Mr. Lammy: The Department for Innovation, Universities and Skills (DIUS) was created as a result of Machinery of Government changes in June 2007. No officials in the Department have been disciplined or dismissed for alleged breaches of data protection requirements or for the inappropriate use of personal or sensitive data since it was established.
Mrs. May: To ask the Secretary of State for Innovation, Universities and Skills pursuant to the Answer of 20 May 2008, Official Report, column 246W, on departmental equality, what percentage of top management positions in his Department were held by women; and what percentage of senior civil service positions were held by employees with disabilities in April 2008. 
The Department for Innovation, Universities and Skills was formed as a result of Machinery of Government changes in June 2007. Pending transition to a common data collection system next year, the Department has access to information about its staff on the two databases of its predecessor Departments. Significant levels of non-declarationas
regards ethnicity and disabilityaffect the quality of present data. Subject to this limitation, the representation of women and employees with disabilities in senior positions is as follows:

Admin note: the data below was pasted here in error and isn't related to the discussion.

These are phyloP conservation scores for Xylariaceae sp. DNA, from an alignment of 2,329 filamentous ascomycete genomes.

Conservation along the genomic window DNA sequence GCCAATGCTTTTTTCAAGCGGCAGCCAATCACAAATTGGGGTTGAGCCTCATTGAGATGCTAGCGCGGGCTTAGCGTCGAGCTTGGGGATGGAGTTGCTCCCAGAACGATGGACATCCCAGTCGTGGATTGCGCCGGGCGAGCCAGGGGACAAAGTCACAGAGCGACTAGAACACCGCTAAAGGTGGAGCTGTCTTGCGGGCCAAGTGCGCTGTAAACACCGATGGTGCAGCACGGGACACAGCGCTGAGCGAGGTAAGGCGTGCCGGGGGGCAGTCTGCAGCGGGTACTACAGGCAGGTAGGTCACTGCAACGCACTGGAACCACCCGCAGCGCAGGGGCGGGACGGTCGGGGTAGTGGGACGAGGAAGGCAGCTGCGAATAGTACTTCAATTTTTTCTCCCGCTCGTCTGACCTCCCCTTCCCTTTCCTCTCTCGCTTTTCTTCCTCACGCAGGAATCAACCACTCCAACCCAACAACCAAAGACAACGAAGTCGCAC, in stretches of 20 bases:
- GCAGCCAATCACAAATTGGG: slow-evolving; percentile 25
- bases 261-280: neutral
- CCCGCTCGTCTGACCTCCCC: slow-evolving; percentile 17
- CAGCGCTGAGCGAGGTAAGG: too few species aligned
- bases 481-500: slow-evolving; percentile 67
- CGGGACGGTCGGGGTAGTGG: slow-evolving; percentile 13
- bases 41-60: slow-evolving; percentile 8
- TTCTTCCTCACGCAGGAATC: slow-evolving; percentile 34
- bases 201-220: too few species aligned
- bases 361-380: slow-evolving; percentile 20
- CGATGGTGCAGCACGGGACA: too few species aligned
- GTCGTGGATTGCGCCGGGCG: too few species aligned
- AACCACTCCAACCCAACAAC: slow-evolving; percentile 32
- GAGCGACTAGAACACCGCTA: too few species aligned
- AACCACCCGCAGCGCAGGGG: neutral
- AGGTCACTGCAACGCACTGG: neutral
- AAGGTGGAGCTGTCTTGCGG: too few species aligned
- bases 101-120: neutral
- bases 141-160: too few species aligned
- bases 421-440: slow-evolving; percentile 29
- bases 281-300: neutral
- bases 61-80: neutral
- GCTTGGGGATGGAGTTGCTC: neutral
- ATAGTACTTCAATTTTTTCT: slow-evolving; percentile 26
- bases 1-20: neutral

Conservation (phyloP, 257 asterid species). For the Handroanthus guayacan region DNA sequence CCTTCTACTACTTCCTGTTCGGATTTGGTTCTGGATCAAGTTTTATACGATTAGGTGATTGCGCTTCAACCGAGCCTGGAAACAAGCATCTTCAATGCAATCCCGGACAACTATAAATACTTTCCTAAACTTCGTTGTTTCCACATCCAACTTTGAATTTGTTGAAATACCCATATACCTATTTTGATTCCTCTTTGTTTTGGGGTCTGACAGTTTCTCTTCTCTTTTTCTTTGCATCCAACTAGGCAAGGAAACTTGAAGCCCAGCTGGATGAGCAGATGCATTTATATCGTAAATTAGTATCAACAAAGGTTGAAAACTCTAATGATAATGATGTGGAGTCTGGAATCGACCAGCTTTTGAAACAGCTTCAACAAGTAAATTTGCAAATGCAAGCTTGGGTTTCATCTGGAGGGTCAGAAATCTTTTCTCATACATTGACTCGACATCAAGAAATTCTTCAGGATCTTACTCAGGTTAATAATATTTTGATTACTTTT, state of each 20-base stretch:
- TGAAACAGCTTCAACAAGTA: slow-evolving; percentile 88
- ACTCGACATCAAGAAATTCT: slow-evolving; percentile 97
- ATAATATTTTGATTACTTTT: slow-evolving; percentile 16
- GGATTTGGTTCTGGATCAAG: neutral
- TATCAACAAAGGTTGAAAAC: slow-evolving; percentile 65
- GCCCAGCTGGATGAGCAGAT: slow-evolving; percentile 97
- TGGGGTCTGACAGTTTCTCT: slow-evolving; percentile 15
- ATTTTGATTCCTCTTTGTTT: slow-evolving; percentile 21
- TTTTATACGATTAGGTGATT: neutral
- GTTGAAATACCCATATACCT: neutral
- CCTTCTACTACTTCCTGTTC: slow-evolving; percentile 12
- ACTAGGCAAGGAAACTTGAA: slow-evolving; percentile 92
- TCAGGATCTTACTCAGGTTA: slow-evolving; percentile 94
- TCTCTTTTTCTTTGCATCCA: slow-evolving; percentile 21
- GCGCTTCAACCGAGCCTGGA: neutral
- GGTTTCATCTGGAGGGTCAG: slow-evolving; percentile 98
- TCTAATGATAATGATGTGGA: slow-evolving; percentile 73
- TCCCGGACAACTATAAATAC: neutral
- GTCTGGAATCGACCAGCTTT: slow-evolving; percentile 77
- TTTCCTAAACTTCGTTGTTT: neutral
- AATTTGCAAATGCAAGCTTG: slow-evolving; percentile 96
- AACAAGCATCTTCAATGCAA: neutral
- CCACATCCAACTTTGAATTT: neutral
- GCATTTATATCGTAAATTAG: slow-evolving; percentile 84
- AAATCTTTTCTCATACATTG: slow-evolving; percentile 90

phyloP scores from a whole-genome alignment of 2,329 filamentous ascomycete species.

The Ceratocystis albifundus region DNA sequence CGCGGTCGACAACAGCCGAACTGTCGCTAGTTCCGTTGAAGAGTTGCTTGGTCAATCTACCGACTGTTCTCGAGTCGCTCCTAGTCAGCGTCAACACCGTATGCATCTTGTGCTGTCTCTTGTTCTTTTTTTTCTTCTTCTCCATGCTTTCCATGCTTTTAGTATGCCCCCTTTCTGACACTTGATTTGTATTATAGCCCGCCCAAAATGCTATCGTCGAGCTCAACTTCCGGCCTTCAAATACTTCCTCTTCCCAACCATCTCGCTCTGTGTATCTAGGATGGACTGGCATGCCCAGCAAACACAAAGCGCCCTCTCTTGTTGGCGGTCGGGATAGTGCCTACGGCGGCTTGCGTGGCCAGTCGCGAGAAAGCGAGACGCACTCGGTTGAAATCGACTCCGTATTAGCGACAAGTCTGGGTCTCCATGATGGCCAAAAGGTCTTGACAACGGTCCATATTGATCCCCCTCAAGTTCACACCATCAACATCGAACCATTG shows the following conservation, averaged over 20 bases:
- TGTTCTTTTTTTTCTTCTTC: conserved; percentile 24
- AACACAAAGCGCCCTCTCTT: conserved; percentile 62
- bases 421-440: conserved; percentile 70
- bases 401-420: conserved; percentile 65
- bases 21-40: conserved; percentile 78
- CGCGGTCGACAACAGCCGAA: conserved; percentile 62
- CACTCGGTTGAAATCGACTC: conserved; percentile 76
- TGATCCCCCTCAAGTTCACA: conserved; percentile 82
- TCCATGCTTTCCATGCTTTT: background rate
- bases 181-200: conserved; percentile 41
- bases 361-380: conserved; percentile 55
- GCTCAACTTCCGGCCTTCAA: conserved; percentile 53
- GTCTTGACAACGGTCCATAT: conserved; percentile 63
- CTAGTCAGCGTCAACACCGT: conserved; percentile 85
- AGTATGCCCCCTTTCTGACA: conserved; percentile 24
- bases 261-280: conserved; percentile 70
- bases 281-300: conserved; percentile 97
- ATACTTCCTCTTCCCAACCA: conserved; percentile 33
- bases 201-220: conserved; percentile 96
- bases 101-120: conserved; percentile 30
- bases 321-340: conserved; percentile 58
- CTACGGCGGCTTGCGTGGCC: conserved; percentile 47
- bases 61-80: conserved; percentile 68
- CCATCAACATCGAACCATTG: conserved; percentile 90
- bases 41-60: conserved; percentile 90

(a) Currently three of 10 members of the DIUS board and three of four non-executive board members are women;
20 per cent. of the top management posts (permanent secretary and director general posts) are held by women (the Cabinet Office target is 30 per cent.);
32 per cent. of DIUS. senior civil servants are women (the Cabinet Office target for the whole civil service is 37 per cent.); and
(b) Where status is known, there are no senior civil servants in the Department reporting a disability.
Stephen Williams: To ask the Secretary of State for Innovation, Universities and Skills (1) if he will estimate the number of 19 to 25-year-olds expected to enrol on their first full level 3 course in each of the next five years; 
(2) if he will estimate how many (a) 25 to 30 and (b) 25 to 35-year-olds he expects to enrol on their first full level 3 course in each of the next five years; and if he will make a statement.